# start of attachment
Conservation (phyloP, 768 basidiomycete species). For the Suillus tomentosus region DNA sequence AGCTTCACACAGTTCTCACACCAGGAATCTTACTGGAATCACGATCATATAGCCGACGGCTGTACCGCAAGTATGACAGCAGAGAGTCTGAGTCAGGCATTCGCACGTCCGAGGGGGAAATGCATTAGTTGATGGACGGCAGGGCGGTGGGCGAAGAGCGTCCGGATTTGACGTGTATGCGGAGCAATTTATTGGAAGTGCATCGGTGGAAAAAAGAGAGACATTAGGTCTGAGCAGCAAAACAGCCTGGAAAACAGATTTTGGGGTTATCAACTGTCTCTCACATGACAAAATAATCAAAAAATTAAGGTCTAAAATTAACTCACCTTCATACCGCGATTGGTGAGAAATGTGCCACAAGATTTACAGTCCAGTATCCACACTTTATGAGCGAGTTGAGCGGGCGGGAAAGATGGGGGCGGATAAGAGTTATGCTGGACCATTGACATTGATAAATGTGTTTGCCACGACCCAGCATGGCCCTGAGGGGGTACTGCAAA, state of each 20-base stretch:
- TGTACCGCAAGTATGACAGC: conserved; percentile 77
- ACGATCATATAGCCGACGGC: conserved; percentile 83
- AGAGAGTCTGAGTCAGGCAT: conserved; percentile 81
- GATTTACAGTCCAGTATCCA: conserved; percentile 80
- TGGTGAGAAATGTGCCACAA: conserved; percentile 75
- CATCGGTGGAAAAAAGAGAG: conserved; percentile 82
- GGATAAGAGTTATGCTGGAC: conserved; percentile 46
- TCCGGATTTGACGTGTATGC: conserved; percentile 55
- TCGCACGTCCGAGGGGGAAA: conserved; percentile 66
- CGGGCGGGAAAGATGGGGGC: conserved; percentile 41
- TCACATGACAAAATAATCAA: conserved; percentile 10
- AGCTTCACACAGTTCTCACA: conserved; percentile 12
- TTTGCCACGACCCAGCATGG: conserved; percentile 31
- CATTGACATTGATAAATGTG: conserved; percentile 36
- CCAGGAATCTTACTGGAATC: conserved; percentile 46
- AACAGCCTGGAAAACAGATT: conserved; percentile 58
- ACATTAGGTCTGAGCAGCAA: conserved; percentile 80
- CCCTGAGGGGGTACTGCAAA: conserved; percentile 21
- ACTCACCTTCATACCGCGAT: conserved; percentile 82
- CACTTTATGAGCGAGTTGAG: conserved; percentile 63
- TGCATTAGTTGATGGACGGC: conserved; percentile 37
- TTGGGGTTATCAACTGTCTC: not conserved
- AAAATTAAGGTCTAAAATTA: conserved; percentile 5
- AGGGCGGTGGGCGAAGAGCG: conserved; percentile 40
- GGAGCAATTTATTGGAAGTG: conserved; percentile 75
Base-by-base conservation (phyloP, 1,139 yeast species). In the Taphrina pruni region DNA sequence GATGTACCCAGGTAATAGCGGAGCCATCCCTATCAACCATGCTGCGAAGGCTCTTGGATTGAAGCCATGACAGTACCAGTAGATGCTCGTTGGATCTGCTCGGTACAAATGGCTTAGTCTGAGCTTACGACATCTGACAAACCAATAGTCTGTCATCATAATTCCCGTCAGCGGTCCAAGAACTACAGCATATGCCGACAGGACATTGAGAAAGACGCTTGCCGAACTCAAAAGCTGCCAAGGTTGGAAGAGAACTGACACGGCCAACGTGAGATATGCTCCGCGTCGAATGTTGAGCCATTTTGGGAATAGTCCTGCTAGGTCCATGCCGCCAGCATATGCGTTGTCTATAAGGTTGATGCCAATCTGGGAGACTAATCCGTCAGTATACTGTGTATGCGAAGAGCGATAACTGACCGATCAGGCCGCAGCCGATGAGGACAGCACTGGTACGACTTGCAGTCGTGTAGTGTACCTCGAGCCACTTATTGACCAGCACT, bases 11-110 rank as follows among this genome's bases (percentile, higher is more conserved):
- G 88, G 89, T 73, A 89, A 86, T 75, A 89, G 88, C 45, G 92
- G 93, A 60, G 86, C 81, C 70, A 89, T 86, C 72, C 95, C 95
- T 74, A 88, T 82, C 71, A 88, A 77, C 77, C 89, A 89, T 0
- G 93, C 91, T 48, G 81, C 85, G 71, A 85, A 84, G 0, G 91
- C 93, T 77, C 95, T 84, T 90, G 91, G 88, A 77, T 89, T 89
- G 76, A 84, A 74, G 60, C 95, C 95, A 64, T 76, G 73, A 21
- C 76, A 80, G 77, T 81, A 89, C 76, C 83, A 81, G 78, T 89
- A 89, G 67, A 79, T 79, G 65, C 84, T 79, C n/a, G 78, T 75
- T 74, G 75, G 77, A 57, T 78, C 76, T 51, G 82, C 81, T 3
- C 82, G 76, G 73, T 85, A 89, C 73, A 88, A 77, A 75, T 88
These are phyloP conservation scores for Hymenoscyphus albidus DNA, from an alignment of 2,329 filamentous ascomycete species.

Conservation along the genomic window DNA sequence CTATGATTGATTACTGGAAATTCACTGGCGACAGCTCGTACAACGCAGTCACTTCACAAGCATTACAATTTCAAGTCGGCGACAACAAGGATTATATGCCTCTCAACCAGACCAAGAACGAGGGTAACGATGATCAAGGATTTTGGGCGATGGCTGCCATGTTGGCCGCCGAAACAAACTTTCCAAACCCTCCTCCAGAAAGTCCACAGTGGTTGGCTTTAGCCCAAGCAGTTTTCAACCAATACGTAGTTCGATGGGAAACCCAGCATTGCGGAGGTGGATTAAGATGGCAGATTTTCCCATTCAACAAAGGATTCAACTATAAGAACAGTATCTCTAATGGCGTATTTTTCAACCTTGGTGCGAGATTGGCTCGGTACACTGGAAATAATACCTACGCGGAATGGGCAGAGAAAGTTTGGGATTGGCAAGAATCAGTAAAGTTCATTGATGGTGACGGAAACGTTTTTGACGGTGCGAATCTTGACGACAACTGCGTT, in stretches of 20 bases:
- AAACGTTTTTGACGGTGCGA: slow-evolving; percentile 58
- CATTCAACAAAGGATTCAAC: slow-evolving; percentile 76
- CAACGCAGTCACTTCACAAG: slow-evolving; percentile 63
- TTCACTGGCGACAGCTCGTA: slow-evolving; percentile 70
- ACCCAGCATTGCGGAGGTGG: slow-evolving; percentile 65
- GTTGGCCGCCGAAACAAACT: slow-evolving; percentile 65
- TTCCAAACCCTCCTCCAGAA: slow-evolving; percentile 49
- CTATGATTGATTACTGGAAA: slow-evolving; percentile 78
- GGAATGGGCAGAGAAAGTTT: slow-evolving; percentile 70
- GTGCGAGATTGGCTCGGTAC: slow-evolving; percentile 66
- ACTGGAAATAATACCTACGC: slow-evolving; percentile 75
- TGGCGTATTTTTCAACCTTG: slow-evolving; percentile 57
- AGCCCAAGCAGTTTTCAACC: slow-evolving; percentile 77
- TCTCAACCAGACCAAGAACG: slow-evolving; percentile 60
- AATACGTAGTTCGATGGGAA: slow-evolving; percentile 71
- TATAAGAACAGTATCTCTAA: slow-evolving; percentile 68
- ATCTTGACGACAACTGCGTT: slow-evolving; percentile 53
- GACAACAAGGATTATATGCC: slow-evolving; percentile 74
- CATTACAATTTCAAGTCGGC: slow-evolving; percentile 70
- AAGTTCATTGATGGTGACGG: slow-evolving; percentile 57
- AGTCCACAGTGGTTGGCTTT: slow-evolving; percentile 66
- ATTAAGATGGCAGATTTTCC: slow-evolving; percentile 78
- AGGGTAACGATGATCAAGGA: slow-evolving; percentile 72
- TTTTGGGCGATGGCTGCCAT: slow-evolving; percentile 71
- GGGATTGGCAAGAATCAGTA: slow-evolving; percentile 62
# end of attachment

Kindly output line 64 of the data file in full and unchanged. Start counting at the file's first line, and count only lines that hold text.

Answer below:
- GGGATTGGCAAGAATCAGTA: slow-evolving; percentile 62